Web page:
There he has a very comfortable bed and I know that even if the temperatures might dip way below the forecast because of some freak storm, my Doodle will be safe.

One of the things that can be tricky about keeping a Labradoodle or Goldendoodle warm in the winter is the fact that Mother Nature is unpredictable.

So if you always prepare for the worst, you can typically be sure that your Doodle will be comfortable.

12. A Soft Place to Sleep

Young Doodles like to use their mouths.

Translation: THEY CHEW ON EVERYTHING

The chewing nature of these breeds can make getting them a bed quiet difficult because the beds simply don’t last that long.

Even a cheap bed will get expensive if you have to replace it every month.

That is one of the reasons that I like the crate mats.

While it might not be soft and fluffy like other beds, the firm and form-fitting nature of the crate mates keep Doodles from chewing up their sleeping beds.

While these mats don’t exactly have the snuggle appeal that you think your dog might like, they are still quite a lot better than sleeping on the hard ground for two reasons.

The first reason, as mentioned above, is that the mat is able to insulate your dog. Your dog will lose a lot of heat through the ground if only the walls are well insulated.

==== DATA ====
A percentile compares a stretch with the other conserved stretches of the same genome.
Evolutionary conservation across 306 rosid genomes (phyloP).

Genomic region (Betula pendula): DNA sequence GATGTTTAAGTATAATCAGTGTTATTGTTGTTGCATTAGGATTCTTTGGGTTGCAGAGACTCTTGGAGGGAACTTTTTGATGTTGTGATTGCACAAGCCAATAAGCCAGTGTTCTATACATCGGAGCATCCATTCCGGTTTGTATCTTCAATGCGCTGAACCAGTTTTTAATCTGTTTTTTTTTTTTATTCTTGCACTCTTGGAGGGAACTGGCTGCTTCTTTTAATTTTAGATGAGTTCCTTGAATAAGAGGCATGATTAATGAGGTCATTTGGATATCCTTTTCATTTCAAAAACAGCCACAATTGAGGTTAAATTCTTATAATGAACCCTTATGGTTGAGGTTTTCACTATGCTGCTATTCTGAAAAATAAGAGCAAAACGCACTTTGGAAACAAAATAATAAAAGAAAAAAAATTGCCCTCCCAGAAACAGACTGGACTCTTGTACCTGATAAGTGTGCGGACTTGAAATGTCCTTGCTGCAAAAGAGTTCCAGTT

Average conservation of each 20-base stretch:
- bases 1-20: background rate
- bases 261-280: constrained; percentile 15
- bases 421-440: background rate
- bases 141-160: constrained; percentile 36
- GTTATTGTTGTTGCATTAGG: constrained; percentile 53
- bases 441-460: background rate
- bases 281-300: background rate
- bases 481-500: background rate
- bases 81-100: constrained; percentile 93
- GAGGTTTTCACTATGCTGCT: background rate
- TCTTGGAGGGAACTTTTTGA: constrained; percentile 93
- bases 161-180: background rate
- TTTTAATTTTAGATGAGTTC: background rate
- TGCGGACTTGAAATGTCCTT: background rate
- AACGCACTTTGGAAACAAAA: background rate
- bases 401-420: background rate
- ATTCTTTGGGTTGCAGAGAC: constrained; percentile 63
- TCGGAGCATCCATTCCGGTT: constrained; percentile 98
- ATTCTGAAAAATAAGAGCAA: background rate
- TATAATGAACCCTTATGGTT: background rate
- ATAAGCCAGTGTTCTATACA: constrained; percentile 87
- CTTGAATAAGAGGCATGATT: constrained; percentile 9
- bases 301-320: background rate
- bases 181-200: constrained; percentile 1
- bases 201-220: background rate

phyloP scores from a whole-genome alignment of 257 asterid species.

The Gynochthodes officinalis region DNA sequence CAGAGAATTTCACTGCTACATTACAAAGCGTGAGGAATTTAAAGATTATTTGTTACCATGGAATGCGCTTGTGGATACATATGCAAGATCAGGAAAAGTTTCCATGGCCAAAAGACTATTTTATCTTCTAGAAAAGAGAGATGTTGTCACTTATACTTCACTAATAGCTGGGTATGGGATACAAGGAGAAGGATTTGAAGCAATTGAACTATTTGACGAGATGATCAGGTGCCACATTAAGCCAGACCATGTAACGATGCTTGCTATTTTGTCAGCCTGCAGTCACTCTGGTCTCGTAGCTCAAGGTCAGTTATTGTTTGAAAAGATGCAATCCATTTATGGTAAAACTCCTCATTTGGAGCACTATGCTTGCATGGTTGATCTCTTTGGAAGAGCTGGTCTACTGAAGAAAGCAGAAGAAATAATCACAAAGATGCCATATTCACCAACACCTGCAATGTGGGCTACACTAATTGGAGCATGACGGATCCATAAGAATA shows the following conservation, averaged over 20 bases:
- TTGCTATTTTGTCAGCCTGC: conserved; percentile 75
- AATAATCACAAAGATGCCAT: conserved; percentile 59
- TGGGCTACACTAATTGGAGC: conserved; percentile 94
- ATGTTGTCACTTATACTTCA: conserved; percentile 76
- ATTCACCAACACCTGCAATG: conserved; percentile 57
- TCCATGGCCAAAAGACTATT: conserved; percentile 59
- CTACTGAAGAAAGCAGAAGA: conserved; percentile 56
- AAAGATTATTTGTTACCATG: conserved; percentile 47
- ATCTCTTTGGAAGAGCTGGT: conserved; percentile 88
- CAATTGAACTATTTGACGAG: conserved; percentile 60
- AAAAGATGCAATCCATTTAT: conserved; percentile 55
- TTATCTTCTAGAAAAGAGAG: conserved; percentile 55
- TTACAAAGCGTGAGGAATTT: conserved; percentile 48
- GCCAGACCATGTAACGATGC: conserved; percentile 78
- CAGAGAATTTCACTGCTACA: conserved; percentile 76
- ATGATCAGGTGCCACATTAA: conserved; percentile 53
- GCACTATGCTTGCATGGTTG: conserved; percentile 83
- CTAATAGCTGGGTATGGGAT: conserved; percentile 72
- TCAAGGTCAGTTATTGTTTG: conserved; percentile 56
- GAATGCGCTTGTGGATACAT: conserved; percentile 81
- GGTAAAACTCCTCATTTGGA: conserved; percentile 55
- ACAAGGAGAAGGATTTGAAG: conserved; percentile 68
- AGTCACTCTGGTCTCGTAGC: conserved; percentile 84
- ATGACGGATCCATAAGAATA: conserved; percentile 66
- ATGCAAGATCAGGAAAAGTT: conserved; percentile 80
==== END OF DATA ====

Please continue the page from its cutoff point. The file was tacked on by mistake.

The second reason is the cushion factor. Although it might not have an orthopedic comfort, your dog will get some relief rather than having to lay on the hard ground.

13. Dry Your Dog off After Playtime

You should always keep an old towel handy for when your Doodle comes in from playing in the snow. If you towel him off, you will speed up his dry time 100 times.

This isn’t something to worry about in the summer when the higher temperatures will do most of the work for you.

Also, your dog will typically enjoy being wet when it provides a cooling benefit with temperatures reaching over 75°F.

But during the cold winter months, however, you won’t get that extra help.

If you let your dog outside while he is still wet from his snowy excursion, he will be very uncomfortable, and it will take forever to completely dry off.

14. Proper Nutrition is Key

Feeding time can be quite tricky when you are trying to keep a Doodle warm in the winter.